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Thomas Lawrence (1769-1830).


Thomas Lawrence. Pinkie. (1794).



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Thomas Lawrence. Pinkie. (1794). Oil on Canvas. (146 x 100 cm).

The portrait represents Sarah Barrett Moulton, daughter of a rich owner of plantation in Jamaica. The title “Pinkie” and the color of clothing refer to the nickname of the family of Sarah. This one dies the following year in England at the 12 years age of the tuberculosis contracted before by one of her brothers. 
The painting is exposed to the institute of Arts of the Library of Huntington at San Marino in California beside Blue Boy of Thomas Gainsborough (1770). The two painting are the showpieces of the collection of the institute which specializes in the art of the English portrait of the 18th century. The elegant posture of Sarah, the fixity of her glance which contrasts with its dress and the ribbons which float in the wind, the vastness of the sky to the background, make of this portrait an almost animated and very air work. Pinkie and Blue Boy are very often associated in the spirit of the public. So that much of people are persuaded that they are the work of the same artist. Jonathan Buttall, who posed for the portrait of Gainsborough, carries a costume of the time of the beginning of the 17th century in tribute to painter Flemish Anthony Van Dyck. Sarah Moulton wears a dress to the contemporary mode of 1794.

The horizon is very low. The point of view of the spectator is well below glance of the model. Consequently Pinkie seems to float among the clouds and to rise in the sky.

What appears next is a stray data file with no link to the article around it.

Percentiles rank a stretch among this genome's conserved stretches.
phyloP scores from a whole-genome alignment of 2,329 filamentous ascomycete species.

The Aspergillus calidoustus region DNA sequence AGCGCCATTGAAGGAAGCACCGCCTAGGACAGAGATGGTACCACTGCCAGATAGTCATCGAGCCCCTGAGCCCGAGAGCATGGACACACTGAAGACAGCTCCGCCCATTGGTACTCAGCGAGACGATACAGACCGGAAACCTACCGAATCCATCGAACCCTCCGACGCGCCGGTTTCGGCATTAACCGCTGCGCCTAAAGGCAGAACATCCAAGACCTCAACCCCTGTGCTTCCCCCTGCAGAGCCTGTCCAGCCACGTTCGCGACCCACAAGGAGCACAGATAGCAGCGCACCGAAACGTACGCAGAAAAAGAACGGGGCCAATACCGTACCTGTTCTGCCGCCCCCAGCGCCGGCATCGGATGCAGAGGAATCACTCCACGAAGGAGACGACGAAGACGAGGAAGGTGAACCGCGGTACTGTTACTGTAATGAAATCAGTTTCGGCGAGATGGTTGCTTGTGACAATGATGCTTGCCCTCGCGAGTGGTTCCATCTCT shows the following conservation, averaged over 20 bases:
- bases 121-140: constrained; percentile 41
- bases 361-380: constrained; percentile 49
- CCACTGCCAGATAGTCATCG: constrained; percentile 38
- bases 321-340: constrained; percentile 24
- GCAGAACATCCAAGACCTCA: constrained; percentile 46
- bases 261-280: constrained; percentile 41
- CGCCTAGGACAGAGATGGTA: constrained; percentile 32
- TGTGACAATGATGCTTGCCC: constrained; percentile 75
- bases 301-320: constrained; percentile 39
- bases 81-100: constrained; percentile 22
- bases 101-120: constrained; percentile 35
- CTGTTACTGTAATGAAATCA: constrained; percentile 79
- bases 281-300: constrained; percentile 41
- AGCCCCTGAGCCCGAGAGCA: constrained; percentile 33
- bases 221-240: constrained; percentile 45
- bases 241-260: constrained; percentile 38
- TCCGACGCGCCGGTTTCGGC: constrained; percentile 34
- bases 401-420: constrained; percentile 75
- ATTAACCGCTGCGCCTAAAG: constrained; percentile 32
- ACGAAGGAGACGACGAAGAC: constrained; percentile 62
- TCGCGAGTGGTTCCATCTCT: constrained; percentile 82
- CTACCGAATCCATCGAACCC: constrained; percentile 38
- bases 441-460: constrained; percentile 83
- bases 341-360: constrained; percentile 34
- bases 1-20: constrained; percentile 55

The body of Pinkie is in central position by reports with the 4 tension fields.
Its face and its bust occupy the upper part, between 2 natural points of interest. 
The sky is detached on the 3 quarters from pictorial space.
The ground and the landscape are on the last quarter.

The ascending guiding lines of the dress, the movement of the ribbon and the folds of clothing give the impression that Pinkie floats in the wind. 
The glance of the young girl is surprisingly fixed and extremely penetrating. It seems to question the spectator and even to defy it. Pinkie is made up with lipstick and its cheeks are powdered. 
The dominant color is it pink which of course symbolizes the feelings and softness. But pink is to it also attenuated red and in this direction it evokes sexuality incipient from the young girl. 
The veil of the dress is moving, it follows the direction of the wind. This gives an intense feeling of undulation, as if the entire model were suspended in the air. Moreover the left arm of Pinkie is in its back but the right-hand man underlines to him also the direction of the wind.

Light : The light comes on in top and the right-sided. Its maximum intensity is towards the center of the dress. 
Colors : Harmonize and Contrasts.
Opposition between hot and cold colors.
Similar Painting : 
Elizabeth Farren. Thomas Lawrence. (1790).
Miss Farren is an actress, it will become Countess of Derby. As Sarah it is detached in front of an immense sky in a dress and a white cape. However the picture is air. It is probable this work, painted 4 years before, that was the model for Pinkie.

Blue Boy. Thomas Gainsborough. (1770). 
Pinkie and Blue Boy are exposed to the same place and are often associated. However the two paintings are very different. By the colors, the posture and the atmosphere which they release. Pinkie is air and seems carefree, Blue Boy adopts a solemn installation and its 2 feet are of course ground. 

Charles Lambton or the Red Boy. Thomas Lawrence. (1820).
The Red Boy is the response of Lawrence to Blue Boy of Gainsborough. The colors are completely different. Blue Boy poses in a way majestic and imposing, Thomas Lawrence chooses a lascivious installation and the boy rather seems to dream…